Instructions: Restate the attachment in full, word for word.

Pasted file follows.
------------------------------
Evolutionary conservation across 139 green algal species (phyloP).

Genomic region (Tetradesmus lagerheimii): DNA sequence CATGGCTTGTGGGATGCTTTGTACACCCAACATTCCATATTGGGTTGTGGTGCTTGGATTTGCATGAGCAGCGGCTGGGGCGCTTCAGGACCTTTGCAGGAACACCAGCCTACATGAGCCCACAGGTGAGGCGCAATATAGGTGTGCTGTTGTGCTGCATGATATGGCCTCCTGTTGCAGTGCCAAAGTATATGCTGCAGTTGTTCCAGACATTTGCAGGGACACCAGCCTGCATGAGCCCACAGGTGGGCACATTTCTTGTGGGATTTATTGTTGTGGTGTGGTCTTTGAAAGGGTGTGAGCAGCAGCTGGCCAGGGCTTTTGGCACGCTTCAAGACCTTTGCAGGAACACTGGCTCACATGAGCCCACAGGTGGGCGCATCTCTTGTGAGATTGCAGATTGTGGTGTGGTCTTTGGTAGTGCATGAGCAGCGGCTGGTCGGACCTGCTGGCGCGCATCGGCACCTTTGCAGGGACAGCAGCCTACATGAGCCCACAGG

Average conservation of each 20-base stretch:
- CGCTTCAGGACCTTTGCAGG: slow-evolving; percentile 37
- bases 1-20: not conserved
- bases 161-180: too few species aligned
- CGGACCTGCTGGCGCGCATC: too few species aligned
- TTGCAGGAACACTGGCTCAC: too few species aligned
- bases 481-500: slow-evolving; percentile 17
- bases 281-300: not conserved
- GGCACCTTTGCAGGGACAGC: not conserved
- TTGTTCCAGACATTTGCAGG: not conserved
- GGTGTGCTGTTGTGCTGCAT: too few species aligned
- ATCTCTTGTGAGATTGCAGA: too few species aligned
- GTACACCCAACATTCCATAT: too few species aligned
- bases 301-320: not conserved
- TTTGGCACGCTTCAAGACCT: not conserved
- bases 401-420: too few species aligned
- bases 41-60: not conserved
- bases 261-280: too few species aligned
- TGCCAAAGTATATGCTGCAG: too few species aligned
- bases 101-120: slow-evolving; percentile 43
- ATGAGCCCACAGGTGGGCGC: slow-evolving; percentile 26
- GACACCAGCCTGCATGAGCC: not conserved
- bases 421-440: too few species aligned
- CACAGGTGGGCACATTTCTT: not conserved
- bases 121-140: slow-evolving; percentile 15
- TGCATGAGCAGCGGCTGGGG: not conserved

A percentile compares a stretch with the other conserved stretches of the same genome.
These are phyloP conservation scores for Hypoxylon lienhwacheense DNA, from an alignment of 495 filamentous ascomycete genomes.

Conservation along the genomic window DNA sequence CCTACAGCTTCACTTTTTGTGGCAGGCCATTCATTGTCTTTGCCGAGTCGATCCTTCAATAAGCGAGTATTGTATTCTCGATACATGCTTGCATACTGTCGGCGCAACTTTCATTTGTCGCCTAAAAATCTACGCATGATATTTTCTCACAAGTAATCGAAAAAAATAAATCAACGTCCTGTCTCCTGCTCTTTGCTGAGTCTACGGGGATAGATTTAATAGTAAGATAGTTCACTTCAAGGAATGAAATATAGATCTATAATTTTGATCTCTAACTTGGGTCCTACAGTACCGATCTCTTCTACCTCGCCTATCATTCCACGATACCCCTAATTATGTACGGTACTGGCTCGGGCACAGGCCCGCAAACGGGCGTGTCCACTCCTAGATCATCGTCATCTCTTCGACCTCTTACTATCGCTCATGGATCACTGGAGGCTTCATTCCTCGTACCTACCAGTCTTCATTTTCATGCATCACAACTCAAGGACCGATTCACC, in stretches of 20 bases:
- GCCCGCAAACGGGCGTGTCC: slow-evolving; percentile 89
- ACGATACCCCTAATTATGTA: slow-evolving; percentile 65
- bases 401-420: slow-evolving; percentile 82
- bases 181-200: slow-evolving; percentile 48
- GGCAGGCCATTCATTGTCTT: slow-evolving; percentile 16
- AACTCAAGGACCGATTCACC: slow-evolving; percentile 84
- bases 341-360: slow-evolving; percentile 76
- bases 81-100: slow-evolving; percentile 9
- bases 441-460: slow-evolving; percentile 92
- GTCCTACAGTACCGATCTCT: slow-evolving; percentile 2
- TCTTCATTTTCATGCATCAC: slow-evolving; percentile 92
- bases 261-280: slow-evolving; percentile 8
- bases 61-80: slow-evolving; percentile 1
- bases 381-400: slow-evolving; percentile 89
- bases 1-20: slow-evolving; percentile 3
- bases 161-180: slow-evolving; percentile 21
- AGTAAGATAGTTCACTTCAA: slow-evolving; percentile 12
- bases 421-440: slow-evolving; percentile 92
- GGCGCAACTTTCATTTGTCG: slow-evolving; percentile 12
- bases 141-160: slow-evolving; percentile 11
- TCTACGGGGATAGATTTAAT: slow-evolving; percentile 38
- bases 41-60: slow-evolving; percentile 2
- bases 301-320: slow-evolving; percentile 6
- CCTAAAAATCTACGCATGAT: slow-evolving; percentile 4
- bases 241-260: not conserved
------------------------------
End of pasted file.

Evolutionary conservation across 139 green algal species (phyloP).

Genomic region (Tetradesmus lagerheimii): DNA sequence CATGGCTTGTGGGATGCTTTGTACACCCAACATTCCATATTGGGTTGTGGTGCTTGGATTTGCATGAGCAGCGGCTGGGGCGCTTCAGGACCTTTGCAGGAACACCAGCCTACATGAGCCCACAGGTGAGGCGCAATATAGGTGTGCTGTTGTGCTGCATGATATGGCCTCCTGTTGCAGTGCCAAAGTATATGCTGCAGTTGTTCCAGACATTTGCAGGGACACCAGCCTGCATGAGCCCACAGGTGGGCACATTTCTTGTGGGATTTATTGTTGTGGTGTGGTCTTTGAAAGGGTGTGAGCAGCAGCTGGCCAGGGCTTTTGGCACGCTTCAAGACCTTTGCAGGAACACTGGCTCACATGAGCCCACAGGTGGGCGCATCTCTTGTGAGATTGCAGATTGTGGTGTGGTCTTTGGTAGTGCATGAGCAGCGGCTGGTCGGACCTGCTGGCGCGCATCGGCACCTTTGCAGGGACAGCAGCCTACATGAGCCCACAGG

Average conservation of each 20-base stretch:
- CGCTTCAGGACCTTTGCAGG: slow-evolving; percentile 37
- bases 1-20: not conserved
- bases 161-180: too few species aligned
- CGGACCTGCTGGCGCGCATC: too few species aligned
- TTGCAGGAACACTGGCTCAC: too few species aligned
- bases 481-500: slow-evolving; percentile 17
- bases 281-300: not conserved
- GGCACCTTTGCAGGGACAGC: not conserved
- TTGTTCCAGACATTTGCAGG: not conserved
- GGTGTGCTGTTGTGCTGCAT: too few species aligned
- ATCTCTTGTGAGATTGCAGA: too few species aligned
- GTACACCCAACATTCCATAT: too few species aligned
- bases 301-320: not conserved
- TTTGGCACGCTTCAAGACCT: not conserved
- bases 401-420: too few species aligned
- bases 41-60: not conserved
- bases 261-280: too few species aligned
- TGCCAAAGTATATGCTGCAG: too few species aligned
- bases 101-120: slow-evolving; percentile 43
- ATGAGCCCACAGGTGGGCGC: slow-evolving; percentile 26
- GACACCAGCCTGCATGAGCC: not conserved
- bases 421-440: too few species aligned
- CACAGGTGGGCACATTTCTT: not conserved
- bases 121-140: slow-evolving; percentile 15
- TGCATGAGCAGCGGCTGGGG: not conserved

A percentile compares a stretch with the other conserved stretches of the same genome.
These are phyloP conservation scores for Hypoxylon lienhwacheense DNA, from an alignment of 495 filamentous ascomycete genomes.

Conservation along the genomic window DNA sequence CCTACAGCTTCACTTTTTGTGGCAGGCCATTCATTGTCTTTGCCGAGTCGATCCTTCAATAAGCGAGTATTGTATTCTCGATACATGCTTGCATACTGTCGGCGCAACTTTCATTTGTCGCCTAAAAATCTACGCATGATATTTTCTCACAAGTAATCGAAAAAAATAAATCAACGTCCTGTCTCCTGCTCTTTGCTGAGTCTACGGGGATAGATTTAATAGTAAGATAGTTCACTTCAAGGAATGAAATATAGATCTATAATTTTGATCTCTAACTTGGGTCCTACAGTACCGATCTCTTCTACCTCGCCTATCATTCCACGATACCCCTAATTATGTACGGTACTGGCTCGGGCACAGGCCCGCAAACGGGCGTGTCCACTCCTAGATCATCGTCATCTCTTCGACCTCTTACTATCGCTCATGGATCACTGGAGGCTTCATTCCTCGTACCTACCAGTCTTCATTTTCATGCATCACAACTCAAGGACCGATTCACC, in stretches of 20 bases:
- GCCCGCAAACGGGCGTGTCC: slow-evolving; percentile 89
- ACGATACCCCTAATTATGTA: slow-evolving; percentile 65
- bases 401-420: slow-evolving; percentile 82
- bases 181-200: slow-evolving; percentile 48
- GGCAGGCCATTCATTGTCTT: slow-evolving; percentile 16
- AACTCAAGGACCGATTCACC: slow-evolving; percentile 84
- bases 341-360: slow-evolving; percentile 76
- bases 81-100: slow-evolving; percentile 9
- bases 441-460: slow-evolving; percentile 92
- GTCCTACAGTACCGATCTCT: slow-evolving; percentile 2
- TCTTCATTTTCATGCATCAC: slow-evolving; percentile 92
- bases 261-280: slow-evolving; percentile 8
- bases 61-80: slow-evolving; percentile 1
- bases 381-400: slow-evolving; percentile 89
- bases 1-20: slow-evolving; percentile 3
- bases 161-180: slow-evolving; percentile 21
- AGTAAGATAGTTCACTTCAA: slow-evolving; percentile 12
- bases 421-440: slow-evolving; percentile 92
- GGCGCAACTTTCATTTGTCG: slow-evolving; percentile 12
- bases 141-160: slow-evolving; percentile 11
- TCTACGGGGATAGATTTAAT: slow-evolving; percentile 38
- bases 41-60: slow-evolving; percentile 2
- bases 301-320: slow-evolving; percentile 6
- CCTAAAAATCTACGCATGAT: slow-evolving; percentile 4
- bases 241-260: not conserved